I couldn't resist looking up the phrase, 'songs get stuck in my head' in Google, and, omg, Betty, there's a name for what causes it (at least according to one website): earworms. Not like real worms, but rather, and I quote: parasitic in the sense that they get lodged in your head and cause a sort of "cognitive itch" or "brain itch" -- a need for the brain to fill in the gaps in a song's rhythm.

I feel better.

Sunday, July 8, 2012


My husband's new hammock, where I should find him more often.

Today in Sacramento we are enjoying a dry 97 degrees. I'm talking 13% humidity... dry! I have experienced East coast humidity and appreciate the difference.

I love summer. No need to find socks that match my shoes (flip-flops are attached to the only soles on my feet), no need to rush from warm covers in the morning to a heavy bathrobe and slippers, dressing for the day involves picking out a pair of shorts and a tee-shirt (to match  my flip-flops, of course), iced green tea instead of hot tea for breakfast, a sense of freedom not found in any other season.

Friday, July 6, 2012

Remembering.... What?

Groovy suede poncho and 501 button fly Levis: circa 1971
I could remember lots of stuff back then. 

Why can't I remember things? I've never had a good memory, so I can't say this is a recent development, although I know it's getting worse. I find it very odd, this forgetfulness. I'm pretty sure it's nothing as serious as Alzheimer's, at least I hope it's not, but it bothers me that it seems to occur more frequently these days. At least I think it does....

Quantifying how much I actually do remember is difficult since I don't know how much I'm forgetting. I mean, how do you know what you're forgetting unless someone else brings it up? And even then, the other person could be lying.

One benefit of a bad memory is that it saves money on books. Sometimes when I'm reading a book I'll feel a vague sense of deja vu. Have I read it before, or just the cover jacket? Or was it that I read one of those annoying 'teasers' they sometimes put at the end of books, giving you just the first chapter or so of the next book from the author. No matter. If I can't remember the story, what difference does it make? I always save books I like because I know will enjoy them just as much the next time I cycle through them.

I can't help but wonder if my poor memory is related to my poor sense of direction. I am really bad. I recently got confused about which direction I should turn after coming out of a store at the mall (a mall I have gone to for 20 years). I walked the entire length before finding a landmark that hit home making me aware of my error. I just gracefully did a u-turn and casually hiked back the other way. I was alone, so who was going to know? Even worse, I got turned around in my own neighborhood once (okay, twice). True, I'd only lived in the area about 4 years at that time. Barely long enough to get the hang of things, don't you think?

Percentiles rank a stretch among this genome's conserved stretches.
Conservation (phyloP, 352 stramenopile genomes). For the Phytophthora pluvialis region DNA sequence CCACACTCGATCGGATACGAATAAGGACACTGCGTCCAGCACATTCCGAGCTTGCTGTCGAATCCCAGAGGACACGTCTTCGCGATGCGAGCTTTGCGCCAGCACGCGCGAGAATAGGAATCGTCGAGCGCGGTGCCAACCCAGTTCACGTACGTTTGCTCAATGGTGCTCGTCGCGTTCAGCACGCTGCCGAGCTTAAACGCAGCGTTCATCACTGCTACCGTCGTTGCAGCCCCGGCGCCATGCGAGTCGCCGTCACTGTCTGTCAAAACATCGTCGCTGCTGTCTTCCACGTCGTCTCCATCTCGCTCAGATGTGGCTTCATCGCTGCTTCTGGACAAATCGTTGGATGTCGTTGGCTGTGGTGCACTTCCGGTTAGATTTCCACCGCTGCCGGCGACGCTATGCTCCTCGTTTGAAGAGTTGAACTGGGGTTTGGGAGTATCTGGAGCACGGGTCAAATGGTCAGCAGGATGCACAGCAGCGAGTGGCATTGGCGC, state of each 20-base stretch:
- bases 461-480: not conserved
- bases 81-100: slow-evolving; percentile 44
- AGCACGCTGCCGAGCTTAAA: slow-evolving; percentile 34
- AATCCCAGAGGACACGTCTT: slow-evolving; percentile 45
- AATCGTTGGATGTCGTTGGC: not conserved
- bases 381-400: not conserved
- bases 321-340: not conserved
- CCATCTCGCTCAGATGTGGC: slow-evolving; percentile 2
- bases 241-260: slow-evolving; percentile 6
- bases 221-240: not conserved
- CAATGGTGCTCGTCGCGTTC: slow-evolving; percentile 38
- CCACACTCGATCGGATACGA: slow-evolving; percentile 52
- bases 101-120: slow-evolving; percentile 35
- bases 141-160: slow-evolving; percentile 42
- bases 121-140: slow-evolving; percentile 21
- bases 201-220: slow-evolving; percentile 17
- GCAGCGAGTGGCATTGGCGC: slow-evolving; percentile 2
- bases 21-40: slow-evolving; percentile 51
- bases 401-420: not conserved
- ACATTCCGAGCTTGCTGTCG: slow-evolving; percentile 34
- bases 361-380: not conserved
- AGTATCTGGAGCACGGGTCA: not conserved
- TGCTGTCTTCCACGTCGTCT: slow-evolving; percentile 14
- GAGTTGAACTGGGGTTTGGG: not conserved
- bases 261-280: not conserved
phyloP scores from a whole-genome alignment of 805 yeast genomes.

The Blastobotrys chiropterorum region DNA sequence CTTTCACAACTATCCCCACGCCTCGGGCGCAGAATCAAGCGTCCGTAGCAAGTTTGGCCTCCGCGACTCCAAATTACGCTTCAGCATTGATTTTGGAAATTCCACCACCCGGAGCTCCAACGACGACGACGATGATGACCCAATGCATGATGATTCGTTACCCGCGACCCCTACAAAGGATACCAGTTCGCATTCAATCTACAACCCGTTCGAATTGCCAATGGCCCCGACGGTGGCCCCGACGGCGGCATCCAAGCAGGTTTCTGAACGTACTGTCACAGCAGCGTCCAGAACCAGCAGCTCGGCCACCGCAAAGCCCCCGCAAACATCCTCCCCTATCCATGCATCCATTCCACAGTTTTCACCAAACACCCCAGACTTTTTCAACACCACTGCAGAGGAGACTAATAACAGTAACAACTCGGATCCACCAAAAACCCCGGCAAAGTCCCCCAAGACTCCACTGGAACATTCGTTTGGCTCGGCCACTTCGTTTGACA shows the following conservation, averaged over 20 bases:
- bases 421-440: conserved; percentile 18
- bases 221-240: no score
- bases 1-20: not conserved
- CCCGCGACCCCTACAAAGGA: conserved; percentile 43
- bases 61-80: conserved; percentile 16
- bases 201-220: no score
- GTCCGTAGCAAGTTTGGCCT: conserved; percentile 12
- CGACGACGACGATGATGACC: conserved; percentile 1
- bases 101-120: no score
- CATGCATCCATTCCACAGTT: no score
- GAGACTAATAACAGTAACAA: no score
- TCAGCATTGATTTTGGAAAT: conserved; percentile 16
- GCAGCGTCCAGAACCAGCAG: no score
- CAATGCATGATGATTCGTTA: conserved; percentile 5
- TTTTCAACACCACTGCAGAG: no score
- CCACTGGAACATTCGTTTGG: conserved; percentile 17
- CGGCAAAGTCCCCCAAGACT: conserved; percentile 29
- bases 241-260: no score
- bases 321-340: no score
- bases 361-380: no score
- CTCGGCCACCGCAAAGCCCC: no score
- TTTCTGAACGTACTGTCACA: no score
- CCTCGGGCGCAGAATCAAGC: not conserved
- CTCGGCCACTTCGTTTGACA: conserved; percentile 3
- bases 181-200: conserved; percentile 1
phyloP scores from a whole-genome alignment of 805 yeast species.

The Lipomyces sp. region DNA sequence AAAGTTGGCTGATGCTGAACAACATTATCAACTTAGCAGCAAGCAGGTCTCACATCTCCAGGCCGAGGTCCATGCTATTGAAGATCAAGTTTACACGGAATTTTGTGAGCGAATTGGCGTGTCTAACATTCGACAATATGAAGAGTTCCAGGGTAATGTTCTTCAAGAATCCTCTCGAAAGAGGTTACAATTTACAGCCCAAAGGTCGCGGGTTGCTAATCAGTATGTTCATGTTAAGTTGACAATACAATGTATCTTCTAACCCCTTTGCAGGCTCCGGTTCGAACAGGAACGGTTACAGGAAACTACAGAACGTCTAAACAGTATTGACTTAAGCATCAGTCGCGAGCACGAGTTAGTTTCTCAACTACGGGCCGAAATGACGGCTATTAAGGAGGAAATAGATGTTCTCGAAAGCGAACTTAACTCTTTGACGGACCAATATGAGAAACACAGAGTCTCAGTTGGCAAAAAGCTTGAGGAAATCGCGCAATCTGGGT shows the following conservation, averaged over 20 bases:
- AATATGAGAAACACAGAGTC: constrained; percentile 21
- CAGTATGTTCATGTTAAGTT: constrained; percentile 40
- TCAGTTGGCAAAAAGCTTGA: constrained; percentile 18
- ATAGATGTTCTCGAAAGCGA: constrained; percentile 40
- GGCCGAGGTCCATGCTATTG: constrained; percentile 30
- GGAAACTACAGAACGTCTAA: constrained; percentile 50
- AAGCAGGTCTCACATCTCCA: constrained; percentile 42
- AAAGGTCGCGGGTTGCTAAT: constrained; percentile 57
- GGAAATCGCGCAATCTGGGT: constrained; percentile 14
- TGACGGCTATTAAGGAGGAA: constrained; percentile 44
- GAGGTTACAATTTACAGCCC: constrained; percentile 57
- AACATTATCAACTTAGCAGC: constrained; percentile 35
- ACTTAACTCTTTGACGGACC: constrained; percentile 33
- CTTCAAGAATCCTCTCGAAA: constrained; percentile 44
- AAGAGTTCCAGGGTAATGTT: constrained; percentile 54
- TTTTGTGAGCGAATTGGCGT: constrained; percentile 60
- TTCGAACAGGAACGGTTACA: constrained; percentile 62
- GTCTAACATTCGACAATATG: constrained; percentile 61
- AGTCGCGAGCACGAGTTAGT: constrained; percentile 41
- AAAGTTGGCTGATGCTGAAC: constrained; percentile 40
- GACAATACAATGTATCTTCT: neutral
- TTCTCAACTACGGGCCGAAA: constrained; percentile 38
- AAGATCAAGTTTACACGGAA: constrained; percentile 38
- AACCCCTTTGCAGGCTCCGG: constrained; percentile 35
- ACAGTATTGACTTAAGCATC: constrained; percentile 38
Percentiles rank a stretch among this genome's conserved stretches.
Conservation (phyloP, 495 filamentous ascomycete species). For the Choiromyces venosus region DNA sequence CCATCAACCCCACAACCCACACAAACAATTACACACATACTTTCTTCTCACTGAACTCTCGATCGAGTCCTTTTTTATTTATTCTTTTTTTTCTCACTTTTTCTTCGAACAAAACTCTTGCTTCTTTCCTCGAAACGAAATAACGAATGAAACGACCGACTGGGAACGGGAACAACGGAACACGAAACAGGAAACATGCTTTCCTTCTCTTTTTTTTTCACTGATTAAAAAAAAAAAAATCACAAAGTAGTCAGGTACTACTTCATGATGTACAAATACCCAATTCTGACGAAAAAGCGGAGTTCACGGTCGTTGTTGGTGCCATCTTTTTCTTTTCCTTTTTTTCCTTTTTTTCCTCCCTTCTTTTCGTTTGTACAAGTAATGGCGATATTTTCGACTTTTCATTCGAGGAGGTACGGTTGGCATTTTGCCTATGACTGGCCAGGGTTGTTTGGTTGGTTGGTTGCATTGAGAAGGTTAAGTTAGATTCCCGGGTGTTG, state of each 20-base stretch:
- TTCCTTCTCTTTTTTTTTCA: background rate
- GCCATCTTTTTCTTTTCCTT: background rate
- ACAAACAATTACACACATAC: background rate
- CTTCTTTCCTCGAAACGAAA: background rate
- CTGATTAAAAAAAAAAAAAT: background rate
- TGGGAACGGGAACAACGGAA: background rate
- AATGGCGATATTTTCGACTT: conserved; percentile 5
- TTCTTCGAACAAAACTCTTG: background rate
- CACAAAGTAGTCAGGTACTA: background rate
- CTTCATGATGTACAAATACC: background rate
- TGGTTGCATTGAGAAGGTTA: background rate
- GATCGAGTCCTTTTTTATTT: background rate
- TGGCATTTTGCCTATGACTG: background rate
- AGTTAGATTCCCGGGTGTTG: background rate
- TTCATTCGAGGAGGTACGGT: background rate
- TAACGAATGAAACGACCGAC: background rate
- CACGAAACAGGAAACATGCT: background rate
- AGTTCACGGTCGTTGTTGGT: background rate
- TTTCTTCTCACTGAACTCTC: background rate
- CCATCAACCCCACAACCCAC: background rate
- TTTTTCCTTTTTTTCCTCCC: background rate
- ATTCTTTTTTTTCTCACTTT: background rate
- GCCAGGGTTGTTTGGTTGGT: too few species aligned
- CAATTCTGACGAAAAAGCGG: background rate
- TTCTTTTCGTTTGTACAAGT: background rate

My poor memory could also be related to the fact that I spend a lot of time inside my head and not enough time looking around me. No. That sounds good, but I don't think that's the problem (that's a whole other story). It must be some inner ear thing.

Tuesday, July 3, 2012

That Which We Promise: Renewing Wedding Vows in Edinburgh, Scotland

Months ago, my husband and I decided we wanted to renew our wedding vows this year for our fifteenth wedding anniversary. I thought, Sure, why not. (Romantic, aren't I?) Where will we have the ceremony? When? Who will preside? Who will we invite? Will I wear my wedding dress? (It still fit if I didn't move my arms too much.) Will my husband rent a tux? Wear his suit? Photographer? Reception? How far are we going to take this thing?

Overwhelmed by lack of decisiveness, as is our way, we pretty much let the idea go, but every now and then would revisit the topic, only we would ask the questions in a different order just to keep things interesting. But still, only squishy resolution to come to some sort of decision would result.

Time goes by and it's now just a few weeks away from our anniversary. By this time, we had reduced the whole plan to just going out to dinner somewhere in town. We felt like cowards, losers. We had to have some sort of inspiration, didn't we? We weren't that burned out, were we?

Then, on a Friday evening, both of us exhausted from our week, I said something like, You know, we really should go somewhere out of town for our anniversary. Carmel? (We'd spent our honeymoon there.) Washington? (We'd been wanting to make a trip north.) My husband said, Scotland? And I said, why not?

We managed to make arrangements ahead of time for a vow renewal ceremony to take place at St. Giles' Cathedral in Old Town Edinburgh, after Sunday services (which also happened to be my husband's birthday),  with one of the church Ministers presiding. We invited no one (how are you going to bring a crowd all the way to Scotland?), wore "regular" clothes, brought our little point-and-shoot camera and had someone snap a few photos. The reception was high tea with a couple we know that lives in Edinburgh that we hadn't seen since our last trip in 2009.

But the ceremony! The ceremony was 15 minutes of tears and high emotions that we were both unable to contain and, I think, a bit surprised by. Speaking for myself, I hadn't realized how much I needed and wanted to hear my husband recommit himself to me and our marriage. Although we have had a great marriage, I found myself thinking, He really does want to stay with me! It's not just because he feels he has to. (Sorry, Honey....)

We sort of floated out of the cathedral when it was over, feeling lighter somehow. I keep going back to that day in my mind, remembering one of the best days of my life, my new touchstone.

st giles' cathedral edinburgh scotland
Our 'little' wedding chapel in Edinburgh: St. Giles' Cathedral